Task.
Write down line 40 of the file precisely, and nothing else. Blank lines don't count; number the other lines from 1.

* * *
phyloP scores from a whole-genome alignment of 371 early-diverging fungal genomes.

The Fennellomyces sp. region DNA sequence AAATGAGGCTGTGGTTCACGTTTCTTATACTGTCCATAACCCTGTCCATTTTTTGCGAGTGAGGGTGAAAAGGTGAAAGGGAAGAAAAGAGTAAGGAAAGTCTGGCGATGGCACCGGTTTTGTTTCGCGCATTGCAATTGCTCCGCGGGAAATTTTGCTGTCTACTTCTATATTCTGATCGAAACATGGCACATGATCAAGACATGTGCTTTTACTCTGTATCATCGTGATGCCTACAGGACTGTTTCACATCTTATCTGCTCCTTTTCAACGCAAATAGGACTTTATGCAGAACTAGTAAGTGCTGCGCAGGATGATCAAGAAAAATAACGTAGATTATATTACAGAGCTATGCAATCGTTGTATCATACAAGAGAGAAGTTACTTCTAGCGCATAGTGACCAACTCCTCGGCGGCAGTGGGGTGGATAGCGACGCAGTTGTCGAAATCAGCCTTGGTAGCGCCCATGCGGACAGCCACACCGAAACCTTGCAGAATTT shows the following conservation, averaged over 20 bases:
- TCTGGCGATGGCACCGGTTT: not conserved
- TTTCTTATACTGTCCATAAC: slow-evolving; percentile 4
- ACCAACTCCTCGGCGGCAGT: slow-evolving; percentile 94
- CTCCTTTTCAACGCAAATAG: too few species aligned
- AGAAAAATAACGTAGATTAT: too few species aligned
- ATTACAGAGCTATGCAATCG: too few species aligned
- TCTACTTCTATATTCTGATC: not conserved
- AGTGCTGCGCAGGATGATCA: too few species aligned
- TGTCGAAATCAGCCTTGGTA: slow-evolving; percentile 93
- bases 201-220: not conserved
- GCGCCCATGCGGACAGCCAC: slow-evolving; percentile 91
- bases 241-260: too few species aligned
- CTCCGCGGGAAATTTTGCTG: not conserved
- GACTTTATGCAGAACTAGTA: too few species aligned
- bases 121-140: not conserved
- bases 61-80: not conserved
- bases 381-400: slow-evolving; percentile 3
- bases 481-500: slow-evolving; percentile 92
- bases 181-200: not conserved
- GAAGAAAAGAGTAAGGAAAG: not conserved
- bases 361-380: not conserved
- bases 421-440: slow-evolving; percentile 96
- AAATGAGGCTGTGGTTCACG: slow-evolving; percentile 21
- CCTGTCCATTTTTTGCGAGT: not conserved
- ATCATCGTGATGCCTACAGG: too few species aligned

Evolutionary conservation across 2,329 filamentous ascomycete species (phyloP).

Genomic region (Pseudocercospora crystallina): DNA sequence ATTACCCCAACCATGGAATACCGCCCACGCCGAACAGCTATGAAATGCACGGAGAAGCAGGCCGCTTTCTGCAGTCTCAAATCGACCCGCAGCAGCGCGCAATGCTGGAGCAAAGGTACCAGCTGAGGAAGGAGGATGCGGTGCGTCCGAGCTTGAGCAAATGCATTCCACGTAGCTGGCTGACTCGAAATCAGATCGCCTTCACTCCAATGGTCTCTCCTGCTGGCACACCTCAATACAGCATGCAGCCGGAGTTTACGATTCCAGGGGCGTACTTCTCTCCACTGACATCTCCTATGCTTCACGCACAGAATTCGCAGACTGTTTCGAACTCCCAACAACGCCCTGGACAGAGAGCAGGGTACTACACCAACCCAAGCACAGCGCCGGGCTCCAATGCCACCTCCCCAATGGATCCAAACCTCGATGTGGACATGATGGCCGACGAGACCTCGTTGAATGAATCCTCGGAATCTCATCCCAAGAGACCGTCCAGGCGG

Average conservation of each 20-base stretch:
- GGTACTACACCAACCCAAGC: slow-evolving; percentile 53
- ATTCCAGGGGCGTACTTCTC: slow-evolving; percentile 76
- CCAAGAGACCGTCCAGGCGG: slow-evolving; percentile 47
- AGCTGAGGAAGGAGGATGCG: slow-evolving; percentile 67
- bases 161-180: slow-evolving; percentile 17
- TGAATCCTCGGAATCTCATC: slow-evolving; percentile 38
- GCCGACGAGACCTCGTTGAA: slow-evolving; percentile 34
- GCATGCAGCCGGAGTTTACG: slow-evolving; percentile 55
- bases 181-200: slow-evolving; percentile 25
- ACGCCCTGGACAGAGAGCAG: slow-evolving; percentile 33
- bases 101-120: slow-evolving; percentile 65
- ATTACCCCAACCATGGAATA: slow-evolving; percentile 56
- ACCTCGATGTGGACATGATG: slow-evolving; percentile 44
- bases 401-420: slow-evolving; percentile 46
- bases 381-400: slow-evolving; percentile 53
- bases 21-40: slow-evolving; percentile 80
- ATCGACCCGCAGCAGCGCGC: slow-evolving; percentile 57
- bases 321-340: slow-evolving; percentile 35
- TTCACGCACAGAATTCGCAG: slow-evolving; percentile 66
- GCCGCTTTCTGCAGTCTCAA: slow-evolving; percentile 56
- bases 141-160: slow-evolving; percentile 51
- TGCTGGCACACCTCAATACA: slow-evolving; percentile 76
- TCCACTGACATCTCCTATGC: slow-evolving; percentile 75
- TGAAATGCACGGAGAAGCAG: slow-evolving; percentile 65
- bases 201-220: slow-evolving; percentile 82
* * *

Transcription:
- ACGCCCTGGACAGAGAGCAG: slow-evolving; percentile 33